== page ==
he died in America, in 1770, it was in accord with his
request that Wesley preached his funeral sermon
in Whitefield's Tottenham Court Road Tabernacle,
and paid a just and moving tribute to his old friend.
The story is told that, some days later, a good woman
who could not quite forget the doctrinal differences
that separated Whitefield from the Wesleyan Methodists,
said to Wesley timidly and with great hesitation: "
Mr. Wesley, may I ask you a question? Do you
expect to see dear Mr. Whitefield in heaven?" After
a long pause, Wesley answered solemnly, "No,
Madam." "Ah," exclaimed his questioner, "I was
afraid you would say so." "But," Wesley added with
intense earnestness, "do not misunderstand me,
Madam; George Whitefield will stand so near the
throne that one like me will never get a glimpse of
him!" ....

http://books.google.com/books?id=-oI3AAAAMAAJ&pg=PA165&lpg=PA165&dq=Would+Wesley+see+Whitefield+in+heaven%3F&source=web&ots=6glLfWYcTS&sig=_P5xzok3hhd7LHOm3Jj249hCi94&hl=en&sa=X&oi=book_result&resnum=10&ct=result

Charlie J. Ray said...

I assume that you did not read the letter because it specifically says that Whitefield rebuked Wesley publicly. If you had read it you would know this.

Charlie J. Ray said...

Christopher, I have read Whitefield's letter to Wesley AND their relationship was strained after that for at least 2 years.

And if you read it you would see that Whitefield strongly disagreed with Wesley and urged him not to publish his sermon on universal atonement and general election. I might also point out that Wesley and Whitefield were both members of the Oxford Holy Club and knew each other personally.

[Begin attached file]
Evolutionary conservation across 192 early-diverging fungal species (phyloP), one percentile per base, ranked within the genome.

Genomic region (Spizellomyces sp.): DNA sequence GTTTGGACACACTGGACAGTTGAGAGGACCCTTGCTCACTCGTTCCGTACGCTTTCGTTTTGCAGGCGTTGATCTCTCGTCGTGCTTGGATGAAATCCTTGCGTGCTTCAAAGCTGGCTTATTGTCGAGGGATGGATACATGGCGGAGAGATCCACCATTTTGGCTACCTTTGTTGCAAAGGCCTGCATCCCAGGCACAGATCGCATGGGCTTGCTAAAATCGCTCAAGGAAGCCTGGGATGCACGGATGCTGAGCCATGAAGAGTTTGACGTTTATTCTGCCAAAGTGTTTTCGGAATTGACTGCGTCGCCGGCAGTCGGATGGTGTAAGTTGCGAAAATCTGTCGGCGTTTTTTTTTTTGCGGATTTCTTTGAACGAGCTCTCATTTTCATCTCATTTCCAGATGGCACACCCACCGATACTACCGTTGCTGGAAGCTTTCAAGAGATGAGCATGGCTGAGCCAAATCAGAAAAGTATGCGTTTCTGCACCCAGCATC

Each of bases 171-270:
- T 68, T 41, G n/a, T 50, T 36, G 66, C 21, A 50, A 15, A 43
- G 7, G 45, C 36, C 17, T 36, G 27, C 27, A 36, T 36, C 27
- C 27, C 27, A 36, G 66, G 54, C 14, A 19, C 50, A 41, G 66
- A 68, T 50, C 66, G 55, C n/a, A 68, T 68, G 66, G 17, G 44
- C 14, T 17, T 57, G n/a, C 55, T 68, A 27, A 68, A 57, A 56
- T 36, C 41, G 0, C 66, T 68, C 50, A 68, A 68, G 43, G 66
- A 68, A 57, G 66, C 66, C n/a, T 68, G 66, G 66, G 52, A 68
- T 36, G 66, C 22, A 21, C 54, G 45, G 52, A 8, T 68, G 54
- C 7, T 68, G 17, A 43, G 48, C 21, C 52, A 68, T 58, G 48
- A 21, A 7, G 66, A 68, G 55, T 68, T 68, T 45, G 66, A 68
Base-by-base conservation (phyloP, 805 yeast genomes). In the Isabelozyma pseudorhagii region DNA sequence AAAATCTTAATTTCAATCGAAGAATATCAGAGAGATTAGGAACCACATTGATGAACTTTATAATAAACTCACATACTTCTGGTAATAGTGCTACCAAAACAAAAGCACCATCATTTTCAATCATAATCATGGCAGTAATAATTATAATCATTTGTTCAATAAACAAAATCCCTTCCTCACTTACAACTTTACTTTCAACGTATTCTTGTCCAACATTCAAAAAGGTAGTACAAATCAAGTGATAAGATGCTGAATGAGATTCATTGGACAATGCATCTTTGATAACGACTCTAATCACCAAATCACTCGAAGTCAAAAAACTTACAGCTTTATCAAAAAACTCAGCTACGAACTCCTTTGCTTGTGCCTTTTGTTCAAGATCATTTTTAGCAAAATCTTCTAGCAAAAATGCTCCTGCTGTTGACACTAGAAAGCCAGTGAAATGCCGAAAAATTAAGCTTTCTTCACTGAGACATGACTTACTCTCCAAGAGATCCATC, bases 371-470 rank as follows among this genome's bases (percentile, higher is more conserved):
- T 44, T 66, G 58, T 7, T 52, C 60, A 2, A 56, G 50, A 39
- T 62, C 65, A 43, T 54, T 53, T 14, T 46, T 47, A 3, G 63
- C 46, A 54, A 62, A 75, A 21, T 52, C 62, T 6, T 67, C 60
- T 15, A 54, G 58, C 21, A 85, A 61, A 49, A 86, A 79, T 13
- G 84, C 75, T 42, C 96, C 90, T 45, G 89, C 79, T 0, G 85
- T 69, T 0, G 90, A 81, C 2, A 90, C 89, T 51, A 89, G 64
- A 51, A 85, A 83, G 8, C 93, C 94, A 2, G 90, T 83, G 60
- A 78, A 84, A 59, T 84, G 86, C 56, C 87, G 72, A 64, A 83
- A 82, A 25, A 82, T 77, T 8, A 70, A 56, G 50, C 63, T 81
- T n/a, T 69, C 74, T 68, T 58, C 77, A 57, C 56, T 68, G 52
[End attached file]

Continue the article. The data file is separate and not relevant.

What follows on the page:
I don't know you or R.C. Sproul personally. I have no idea who you are. Be that as it may, I make no apologies for attacking heresy wherever I see. Heresy is defined as something which divides. This is why there are different denominations.

As for the issue on paedobaptism versus credobaptism, I don't see this as that critical of a division. However, common grace leads to further decay and compromise of the Reformed position AND common grace was not even taught prior to Abraham Kuyper just prior to the 20th century.

Sorry, but I don't buy it. If God has "unmerited favor" for the reprobate, that implies that they have an offer of salvation and that salvation is possible for them. Since God has removed the gifts that enable men to not sin, they cannot do other than act in accordance with their own nature and by their own choice. Their will being enslaved by sin, it is therefore impossible for them to obey the command to repent because God has turned them over to the reprobate mind to do what their sinful desires want.

Therefore, any so-called "blessings" in this temporal world really only heap further condemnation upon them because they are in bondage to idolatry. They refuse to give glory to God OR to be thankful (See Romans 1:18 and following). I fail to see how Matthew 5:43-48 cancels out Romans 1:18-32. Clearly Paul says that unbelievers are without excuse. He also says that they "deserve to die."

Christopher Lake said...

Apparently, I was wrong on both the quote and who spoke at whose funeral. I concede; Mea Culpa.

The main point that I was making still stands though. Both Wesley and Whitefield showed a Christ-like, gracious love for each other, including in the *content of their speech and in their tone* with each other. Why do you not show this same graciousness and not use a similar tone with Christians who disagree with you, Charlie?

Whitefield rebuked Wesley in public with this letter, but Whitefield also did not call Wesley a "heretic," as you have called me (for disagreeing with you over lesser things than those over which they disagreed!)

Whitefield addresses Wesley lovingly at the beginning of the letter, calling him "Reverend and very dear Brother," and continuing with a loving tone throughout the letter, *even as* Whitefield expressed serious disagreement with Wesley! Why do I not see this loving spirit from you *anywhere* on *any* blog, Charlie?